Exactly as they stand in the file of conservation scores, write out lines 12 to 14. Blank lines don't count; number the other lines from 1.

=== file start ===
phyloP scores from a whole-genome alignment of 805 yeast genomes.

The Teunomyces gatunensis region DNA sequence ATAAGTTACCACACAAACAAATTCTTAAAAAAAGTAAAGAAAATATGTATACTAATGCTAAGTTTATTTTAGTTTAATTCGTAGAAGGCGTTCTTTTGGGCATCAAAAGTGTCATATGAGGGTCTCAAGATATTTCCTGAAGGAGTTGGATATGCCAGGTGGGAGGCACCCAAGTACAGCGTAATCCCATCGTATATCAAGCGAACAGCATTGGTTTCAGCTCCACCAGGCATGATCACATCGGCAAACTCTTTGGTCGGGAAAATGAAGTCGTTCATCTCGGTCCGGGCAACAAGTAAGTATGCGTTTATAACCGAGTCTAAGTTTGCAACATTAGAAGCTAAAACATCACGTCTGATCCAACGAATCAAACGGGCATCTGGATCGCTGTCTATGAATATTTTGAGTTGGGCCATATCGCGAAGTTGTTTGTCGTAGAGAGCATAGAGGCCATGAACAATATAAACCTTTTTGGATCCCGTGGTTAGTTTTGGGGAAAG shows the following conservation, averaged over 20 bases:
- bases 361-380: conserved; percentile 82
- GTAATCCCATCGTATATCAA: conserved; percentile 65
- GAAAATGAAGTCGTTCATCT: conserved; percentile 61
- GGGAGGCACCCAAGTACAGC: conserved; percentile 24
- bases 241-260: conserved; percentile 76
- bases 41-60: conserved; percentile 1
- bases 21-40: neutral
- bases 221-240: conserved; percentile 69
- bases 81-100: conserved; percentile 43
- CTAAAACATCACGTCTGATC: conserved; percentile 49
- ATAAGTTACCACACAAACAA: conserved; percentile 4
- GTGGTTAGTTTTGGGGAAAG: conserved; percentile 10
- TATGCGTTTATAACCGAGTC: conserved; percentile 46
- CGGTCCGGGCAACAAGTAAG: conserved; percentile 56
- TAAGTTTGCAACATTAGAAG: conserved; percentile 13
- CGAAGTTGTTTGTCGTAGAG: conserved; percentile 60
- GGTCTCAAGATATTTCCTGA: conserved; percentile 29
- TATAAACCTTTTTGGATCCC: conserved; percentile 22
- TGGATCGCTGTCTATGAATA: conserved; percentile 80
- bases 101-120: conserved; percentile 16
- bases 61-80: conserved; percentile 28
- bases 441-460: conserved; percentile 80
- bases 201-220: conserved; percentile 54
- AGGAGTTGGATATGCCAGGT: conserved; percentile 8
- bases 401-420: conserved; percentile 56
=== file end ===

- CTAAAACATCACGTCTGATC: conserved; percentile 49
- ATAAGTTACCACACAAACAA: conserved; percentile 4
- GTGGTTAGTTTTGGGGAAAG: conserved; percentile 10